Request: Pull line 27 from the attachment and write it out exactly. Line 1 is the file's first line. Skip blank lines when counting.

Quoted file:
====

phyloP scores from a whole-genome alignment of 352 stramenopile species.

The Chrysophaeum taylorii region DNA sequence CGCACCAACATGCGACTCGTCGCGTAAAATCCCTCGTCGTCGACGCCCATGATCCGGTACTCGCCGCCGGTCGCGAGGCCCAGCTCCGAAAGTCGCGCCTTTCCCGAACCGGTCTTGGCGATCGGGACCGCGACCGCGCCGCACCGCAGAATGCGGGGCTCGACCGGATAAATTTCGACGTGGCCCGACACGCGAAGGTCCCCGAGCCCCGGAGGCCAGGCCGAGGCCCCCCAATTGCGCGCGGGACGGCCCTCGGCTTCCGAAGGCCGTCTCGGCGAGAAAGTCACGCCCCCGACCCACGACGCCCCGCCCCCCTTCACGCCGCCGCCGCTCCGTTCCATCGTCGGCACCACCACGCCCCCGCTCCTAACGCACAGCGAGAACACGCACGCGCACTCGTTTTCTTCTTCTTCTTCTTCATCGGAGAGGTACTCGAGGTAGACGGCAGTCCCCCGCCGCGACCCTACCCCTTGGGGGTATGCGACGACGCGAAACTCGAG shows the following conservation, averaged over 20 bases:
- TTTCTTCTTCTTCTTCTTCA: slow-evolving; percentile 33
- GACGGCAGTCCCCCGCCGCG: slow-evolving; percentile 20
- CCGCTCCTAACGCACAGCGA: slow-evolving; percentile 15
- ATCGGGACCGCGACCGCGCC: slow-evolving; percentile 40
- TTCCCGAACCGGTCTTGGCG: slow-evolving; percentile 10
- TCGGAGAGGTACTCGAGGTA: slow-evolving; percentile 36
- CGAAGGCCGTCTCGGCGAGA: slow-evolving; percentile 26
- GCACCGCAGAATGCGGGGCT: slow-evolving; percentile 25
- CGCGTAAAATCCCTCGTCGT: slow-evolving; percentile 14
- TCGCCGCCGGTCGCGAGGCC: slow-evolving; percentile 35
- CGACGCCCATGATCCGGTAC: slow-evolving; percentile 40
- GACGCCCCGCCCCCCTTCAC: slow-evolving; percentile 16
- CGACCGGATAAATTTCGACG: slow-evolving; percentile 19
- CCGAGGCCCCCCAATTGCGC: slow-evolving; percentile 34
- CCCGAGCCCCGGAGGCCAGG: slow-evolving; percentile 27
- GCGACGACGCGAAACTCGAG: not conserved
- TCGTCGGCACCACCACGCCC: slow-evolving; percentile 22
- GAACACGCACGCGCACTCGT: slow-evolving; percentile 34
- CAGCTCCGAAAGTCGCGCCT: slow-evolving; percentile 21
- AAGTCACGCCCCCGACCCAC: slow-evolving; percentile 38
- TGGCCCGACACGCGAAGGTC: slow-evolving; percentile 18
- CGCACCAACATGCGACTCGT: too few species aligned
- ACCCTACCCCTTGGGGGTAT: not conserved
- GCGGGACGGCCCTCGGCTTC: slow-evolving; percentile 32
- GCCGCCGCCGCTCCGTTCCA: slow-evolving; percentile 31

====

- GCCGCCGCCGCTCCGTTCCA: slow-evolving; percentile 31